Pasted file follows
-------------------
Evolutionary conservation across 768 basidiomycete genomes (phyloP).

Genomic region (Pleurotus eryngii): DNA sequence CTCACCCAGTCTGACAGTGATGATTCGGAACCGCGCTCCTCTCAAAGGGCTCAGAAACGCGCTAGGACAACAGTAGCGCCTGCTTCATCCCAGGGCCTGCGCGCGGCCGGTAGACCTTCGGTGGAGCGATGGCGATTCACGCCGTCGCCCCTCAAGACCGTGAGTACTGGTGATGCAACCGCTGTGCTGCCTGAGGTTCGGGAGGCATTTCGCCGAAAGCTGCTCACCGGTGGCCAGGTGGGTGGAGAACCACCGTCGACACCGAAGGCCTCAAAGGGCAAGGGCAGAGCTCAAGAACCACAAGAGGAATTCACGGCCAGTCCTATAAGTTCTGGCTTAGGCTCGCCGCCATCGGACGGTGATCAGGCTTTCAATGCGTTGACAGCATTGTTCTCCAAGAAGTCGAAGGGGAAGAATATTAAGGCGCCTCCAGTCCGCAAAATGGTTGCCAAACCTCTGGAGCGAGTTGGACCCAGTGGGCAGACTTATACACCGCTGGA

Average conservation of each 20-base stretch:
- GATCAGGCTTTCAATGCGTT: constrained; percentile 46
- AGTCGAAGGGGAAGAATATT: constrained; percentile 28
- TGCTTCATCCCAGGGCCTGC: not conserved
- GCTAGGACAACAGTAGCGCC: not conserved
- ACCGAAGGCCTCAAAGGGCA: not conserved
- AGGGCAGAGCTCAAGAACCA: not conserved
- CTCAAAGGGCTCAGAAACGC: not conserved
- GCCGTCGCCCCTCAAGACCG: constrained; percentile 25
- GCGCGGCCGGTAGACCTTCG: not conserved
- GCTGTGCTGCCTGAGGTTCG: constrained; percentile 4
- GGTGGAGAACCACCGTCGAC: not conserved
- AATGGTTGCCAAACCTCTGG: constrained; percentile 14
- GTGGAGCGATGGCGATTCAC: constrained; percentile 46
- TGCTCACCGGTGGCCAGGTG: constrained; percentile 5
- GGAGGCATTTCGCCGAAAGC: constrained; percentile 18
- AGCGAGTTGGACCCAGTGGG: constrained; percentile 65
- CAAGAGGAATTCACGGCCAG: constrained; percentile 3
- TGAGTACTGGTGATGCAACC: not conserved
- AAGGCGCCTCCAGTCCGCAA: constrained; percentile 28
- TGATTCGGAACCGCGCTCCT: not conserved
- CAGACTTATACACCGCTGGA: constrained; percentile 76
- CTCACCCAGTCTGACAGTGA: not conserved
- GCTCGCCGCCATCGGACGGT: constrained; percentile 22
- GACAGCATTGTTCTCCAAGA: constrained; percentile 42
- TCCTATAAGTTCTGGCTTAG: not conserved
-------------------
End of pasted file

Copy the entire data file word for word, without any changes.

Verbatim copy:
Evolutionary conservation across 768 basidiomycete genomes (phyloP).

Genomic region (Pleurotus eryngii): DNA sequence CTCACCCAGTCTGACAGTGATGATTCGGAACCGCGCTCCTCTCAAAGGGCTCAGAAACGCGCTAGGACAACAGTAGCGCCTGCTTCATCCCAGGGCCTGCGCGCGGCCGGTAGACCTTCGGTGGAGCGATGGCGATTCACGCCGTCGCCCCTCAAGACCGTGAGTACTGGTGATGCAACCGCTGTGCTGCCTGAGGTTCGGGAGGCATTTCGCCGAAAGCTGCTCACCGGTGGCCAGGTGGGTGGAGAACCACCGTCGACACCGAAGGCCTCAAAGGGCAAGGGCAGAGCTCAAGAACCACAAGAGGAATTCACGGCCAGTCCTATAAGTTCTGGCTTAGGCTCGCCGCCATCGGACGGTGATCAGGCTTTCAATGCGTTGACAGCATTGTTCTCCAAGAAGTCGAAGGGGAAGAATATTAAGGCGCCTCCAGTCCGCAAAATGGTTGCCAAACCTCTGGAGCGAGTTGGACCCAGTGGGCAGACTTATACACCGCTGGA

Average conservation of each 20-base stretch:
- GATCAGGCTTTCAATGCGTT: constrained; percentile 46
- AGTCGAAGGGGAAGAATATT: constrained; percentile 28
- TGCTTCATCCCAGGGCCTGC: not conserved
- GCTAGGACAACAGTAGCGCC: not conserved
- ACCGAAGGCCTCAAAGGGCA: not conserved
- AGGGCAGAGCTCAAGAACCA: not conserved
- CTCAAAGGGCTCAGAAACGC: not conserved
- GCCGTCGCCCCTCAAGACCG: constrained; percentile 25
- GCGCGGCCGGTAGACCTTCG: not conserved
- GCTGTGCTGCCTGAGGTTCG: constrained; percentile 4
- GGTGGAGAACCACCGTCGAC: not conserved
- AATGGTTGCCAAACCTCTGG: constrained; percentile 14
- GTGGAGCGATGGCGATTCAC: constrained; percentile 46
- TGCTCACCGGTGGCCAGGTG: constrained; percentile 5
- GGAGGCATTTCGCCGAAAGC: constrained; percentile 18
- AGCGAGTTGGACCCAGTGGG: constrained; percentile 65
- CAAGAGGAATTCACGGCCAG: constrained; percentile 3
- TGAGTACTGGTGATGCAACC: not conserved
- AAGGCGCCTCCAGTCCGCAA: constrained; percentile 28
- TGATTCGGAACCGCGCTCCT: not conserved
- CAGACTTATACACCGCTGGA: constrained; percentile 76
- CTCACCCAGTCTGACAGTGA: not conserved
- GCTCGCCGCCATCGGACGGT: constrained; percentile 22
- GACAGCATTGTTCTCCAAGA: constrained; percentile 42
- TCCTATAAGTTCTGGCTTAG: not conserved